THROWBACK: Breakdown Of How Senate Approved Isa Pantami As Communications Minister

 On July 26, 2019, Isa Pantami, then-director-general of the National Information Technology Development Agency (NITDA), was screened as a ministerial nominee by the senate.


President Muhammadu Buhari, who would later make him minister of communications and digital economy, had forwarded his name alongside 42 others to the federal lawmakers for consideration.

Nearly two years in office, Pantami is in the news over his extremist views in support of terror groups such as Al-Qaeda and the Taliban.

Although the minister has recanted the pro-Al-Qaeda comments, Nigerians have been tackling the senate for not raising the issue when they screened him.

Let’s rewind to how his screening went down:

After Pantami was admitted into the red chamber, Senate President Ahmad Lawan told the nominee that he should elaborate on his records as contained in his curriculum vitae and also on other issues that “will be helpful” to the lawmakers.

“We have your CV. But you can emphasise on those things in the CV that you think needs special notes by the senate, and you can also say any other information that you think will be helpful but has not been included in the CV,” Lawan told the nominee.

Pantami then spoke for about 10 minutes, touching on his academic qualifications and work experience, before the senators engaged him for the next 30 minutes.

However, none of the seven lawmakers who spoke afterwards asked him about his past activities as an Islamic scholar, including the lectures during which he made the extremist comments.

Although he was asked to speak on a number of key issues ranging from the country’s digital economy to out-of-school children and Nigeria’s tax policy, a good number of the lawmakers showered him with encomiums while focusing on his curriculum vitae.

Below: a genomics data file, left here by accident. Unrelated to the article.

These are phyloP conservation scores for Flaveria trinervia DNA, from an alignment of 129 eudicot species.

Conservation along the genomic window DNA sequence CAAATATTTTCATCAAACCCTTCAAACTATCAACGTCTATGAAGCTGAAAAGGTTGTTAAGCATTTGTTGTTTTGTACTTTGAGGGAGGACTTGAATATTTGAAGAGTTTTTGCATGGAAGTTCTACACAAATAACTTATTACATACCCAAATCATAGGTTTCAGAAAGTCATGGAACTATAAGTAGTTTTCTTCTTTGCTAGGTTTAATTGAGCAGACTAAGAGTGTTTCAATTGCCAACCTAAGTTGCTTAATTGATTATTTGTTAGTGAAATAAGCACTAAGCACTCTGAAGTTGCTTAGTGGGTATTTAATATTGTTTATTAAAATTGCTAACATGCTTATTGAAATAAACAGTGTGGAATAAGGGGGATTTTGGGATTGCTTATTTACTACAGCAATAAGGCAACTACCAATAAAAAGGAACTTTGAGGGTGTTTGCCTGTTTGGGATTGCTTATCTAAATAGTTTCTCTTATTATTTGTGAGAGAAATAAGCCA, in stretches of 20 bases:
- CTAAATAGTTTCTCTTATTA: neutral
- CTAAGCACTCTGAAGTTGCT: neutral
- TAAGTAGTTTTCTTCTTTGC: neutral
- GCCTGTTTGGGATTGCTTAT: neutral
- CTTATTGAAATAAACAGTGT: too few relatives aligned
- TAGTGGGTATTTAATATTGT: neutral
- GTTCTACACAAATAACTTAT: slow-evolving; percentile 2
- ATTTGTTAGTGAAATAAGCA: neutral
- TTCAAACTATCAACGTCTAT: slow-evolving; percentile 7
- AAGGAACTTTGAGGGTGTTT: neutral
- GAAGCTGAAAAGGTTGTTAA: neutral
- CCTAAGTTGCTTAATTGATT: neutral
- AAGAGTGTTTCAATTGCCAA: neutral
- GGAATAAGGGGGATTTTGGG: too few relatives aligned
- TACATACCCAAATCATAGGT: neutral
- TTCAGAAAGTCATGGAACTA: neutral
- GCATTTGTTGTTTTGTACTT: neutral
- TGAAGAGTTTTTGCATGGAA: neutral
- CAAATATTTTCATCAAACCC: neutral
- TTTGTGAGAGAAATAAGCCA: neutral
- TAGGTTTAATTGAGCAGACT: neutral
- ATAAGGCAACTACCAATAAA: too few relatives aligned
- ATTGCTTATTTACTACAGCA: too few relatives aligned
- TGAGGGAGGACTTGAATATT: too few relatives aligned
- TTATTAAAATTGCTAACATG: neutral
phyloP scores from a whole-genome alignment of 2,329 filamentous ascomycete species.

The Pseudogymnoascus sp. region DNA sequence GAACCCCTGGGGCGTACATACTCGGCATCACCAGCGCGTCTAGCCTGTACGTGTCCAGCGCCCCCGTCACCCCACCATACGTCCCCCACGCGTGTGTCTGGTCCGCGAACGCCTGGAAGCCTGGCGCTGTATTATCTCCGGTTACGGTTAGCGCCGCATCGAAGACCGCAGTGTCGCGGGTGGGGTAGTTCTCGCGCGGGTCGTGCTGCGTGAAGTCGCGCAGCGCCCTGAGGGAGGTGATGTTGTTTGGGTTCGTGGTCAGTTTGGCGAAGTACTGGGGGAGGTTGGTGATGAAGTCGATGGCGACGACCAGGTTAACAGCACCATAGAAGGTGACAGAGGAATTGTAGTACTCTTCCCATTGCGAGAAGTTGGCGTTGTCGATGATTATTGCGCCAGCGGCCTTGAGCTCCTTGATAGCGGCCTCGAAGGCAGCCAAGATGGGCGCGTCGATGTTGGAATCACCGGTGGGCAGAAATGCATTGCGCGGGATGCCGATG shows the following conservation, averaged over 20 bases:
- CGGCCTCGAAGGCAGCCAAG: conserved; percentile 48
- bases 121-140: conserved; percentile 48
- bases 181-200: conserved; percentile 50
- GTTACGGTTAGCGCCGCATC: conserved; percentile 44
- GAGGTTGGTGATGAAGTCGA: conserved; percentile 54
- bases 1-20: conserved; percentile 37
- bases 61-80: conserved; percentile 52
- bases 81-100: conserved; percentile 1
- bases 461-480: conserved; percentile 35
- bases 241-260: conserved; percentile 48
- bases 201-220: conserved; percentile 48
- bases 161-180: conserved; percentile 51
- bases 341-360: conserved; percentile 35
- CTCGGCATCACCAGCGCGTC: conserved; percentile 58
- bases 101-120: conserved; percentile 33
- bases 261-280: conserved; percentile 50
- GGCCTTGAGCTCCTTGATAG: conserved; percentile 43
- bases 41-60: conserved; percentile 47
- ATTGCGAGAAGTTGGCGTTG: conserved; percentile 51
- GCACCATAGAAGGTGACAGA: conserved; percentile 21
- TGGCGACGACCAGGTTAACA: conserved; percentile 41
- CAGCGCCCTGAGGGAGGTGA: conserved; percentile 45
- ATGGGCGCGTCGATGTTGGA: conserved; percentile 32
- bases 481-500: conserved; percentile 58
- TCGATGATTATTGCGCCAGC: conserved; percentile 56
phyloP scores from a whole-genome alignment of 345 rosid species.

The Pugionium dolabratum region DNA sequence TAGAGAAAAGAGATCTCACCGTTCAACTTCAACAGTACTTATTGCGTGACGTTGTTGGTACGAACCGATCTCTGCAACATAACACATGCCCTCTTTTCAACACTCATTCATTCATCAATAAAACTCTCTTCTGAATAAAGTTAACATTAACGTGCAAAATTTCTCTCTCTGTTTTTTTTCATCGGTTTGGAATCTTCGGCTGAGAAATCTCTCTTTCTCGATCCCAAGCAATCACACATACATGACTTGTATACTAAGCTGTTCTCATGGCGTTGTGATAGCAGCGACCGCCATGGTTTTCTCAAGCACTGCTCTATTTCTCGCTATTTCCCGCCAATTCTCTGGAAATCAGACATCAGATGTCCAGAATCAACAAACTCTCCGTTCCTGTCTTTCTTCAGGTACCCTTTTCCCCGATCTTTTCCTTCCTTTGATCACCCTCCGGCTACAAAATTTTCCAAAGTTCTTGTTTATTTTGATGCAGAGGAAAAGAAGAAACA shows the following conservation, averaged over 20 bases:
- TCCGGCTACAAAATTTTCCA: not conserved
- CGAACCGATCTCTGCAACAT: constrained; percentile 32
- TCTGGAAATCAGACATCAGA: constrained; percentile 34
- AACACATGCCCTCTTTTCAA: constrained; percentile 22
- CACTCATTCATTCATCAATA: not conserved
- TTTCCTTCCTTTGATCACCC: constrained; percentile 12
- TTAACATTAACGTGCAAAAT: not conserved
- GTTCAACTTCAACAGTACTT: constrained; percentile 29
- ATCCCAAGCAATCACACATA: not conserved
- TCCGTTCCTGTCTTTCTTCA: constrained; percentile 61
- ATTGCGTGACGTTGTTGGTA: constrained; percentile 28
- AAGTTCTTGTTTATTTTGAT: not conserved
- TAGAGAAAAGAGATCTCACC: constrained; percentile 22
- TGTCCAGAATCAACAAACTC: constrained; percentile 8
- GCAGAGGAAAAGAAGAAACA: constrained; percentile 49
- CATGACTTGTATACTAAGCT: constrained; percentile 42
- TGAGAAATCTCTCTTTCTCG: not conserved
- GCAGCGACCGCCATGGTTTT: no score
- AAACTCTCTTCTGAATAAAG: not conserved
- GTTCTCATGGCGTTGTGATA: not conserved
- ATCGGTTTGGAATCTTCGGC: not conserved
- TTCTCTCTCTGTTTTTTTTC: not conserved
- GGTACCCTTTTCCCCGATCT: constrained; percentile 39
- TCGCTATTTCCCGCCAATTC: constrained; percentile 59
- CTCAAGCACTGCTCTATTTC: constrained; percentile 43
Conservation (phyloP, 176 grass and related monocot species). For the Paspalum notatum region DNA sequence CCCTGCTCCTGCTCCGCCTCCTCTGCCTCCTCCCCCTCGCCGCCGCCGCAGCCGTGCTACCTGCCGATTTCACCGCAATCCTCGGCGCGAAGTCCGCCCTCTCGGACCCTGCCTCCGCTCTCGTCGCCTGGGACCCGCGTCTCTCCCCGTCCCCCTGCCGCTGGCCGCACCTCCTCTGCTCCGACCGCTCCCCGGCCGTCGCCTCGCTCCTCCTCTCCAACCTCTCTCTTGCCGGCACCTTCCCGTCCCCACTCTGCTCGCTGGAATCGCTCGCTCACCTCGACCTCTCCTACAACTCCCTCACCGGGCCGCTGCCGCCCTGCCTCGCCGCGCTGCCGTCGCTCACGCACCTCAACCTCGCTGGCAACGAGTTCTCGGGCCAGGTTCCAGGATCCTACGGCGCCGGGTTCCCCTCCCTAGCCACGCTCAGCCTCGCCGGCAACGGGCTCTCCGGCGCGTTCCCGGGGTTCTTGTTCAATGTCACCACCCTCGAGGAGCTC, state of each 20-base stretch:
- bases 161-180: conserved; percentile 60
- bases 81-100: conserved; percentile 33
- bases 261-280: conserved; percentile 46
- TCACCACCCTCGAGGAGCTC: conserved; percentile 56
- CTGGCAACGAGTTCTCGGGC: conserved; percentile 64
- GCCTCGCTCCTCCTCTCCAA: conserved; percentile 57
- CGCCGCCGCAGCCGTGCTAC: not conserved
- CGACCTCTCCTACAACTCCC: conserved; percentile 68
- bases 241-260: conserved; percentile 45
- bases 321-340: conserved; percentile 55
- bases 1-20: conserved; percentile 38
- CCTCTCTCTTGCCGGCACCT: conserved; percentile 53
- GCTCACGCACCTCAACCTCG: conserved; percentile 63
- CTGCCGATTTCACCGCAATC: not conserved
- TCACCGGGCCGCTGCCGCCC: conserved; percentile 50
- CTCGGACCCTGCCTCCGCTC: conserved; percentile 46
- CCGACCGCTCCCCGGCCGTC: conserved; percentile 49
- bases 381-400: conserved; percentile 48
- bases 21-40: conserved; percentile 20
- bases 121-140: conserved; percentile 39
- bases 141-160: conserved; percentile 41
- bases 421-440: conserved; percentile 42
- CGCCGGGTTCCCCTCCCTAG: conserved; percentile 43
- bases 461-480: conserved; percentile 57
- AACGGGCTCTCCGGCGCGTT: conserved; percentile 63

For instance, Ibrahim Hadejia from Jigawa north said he “can attest to most of the achievements” in Pantami’s CV; Adedayo Adeyeye from Ekiti south told him, “from your resumé, you are a very qualified person”; while Barau Jibrin from Kano north remarked, “I am fascinated by your CV”.

“In any case, you are well known in this country. One does not need to look at your CV before he or she agrees that you have a profound pedigree,” Jibrin had added.

After the first batch of questions, four senators — including George Sekibo, Albert Bassey, Ifeanyi Ubah and Dino Melaye — who had earlier indicated interest to ask the nominee questions suddenly chose not to ask again.

Enter Danjuma Goje from Gombe central who said he was “very proud” of Pantami, also from Gombe.

“I am very proud because before the entry of this candidate whose only one side we have heard — he has two sides; he is a computer scientist but he is also a man of very, very high integrity and a very good, excellent, well-known Islamic scholar, a preacher,” the senator said.

“So, when you bring these two sides together, Mr President… by his presentation and performance, the chamber is okay. (He is) very excellent (and) I am very proud. 

“So, on behalf of the caucus of the state and Gombe people, we are unanimously grateful to Mr. President for recognising this very special talent and bring him to the limelight. We totally endorse his nomination. On this call, I will urge my colleagues and Mr. President to ask the nominee to take a bow and go.”

Four days later, the senate confirmed the nomination of Pantami and other minister-designates, all of whom, according to Lawan, were Nigerians of “great quality”.

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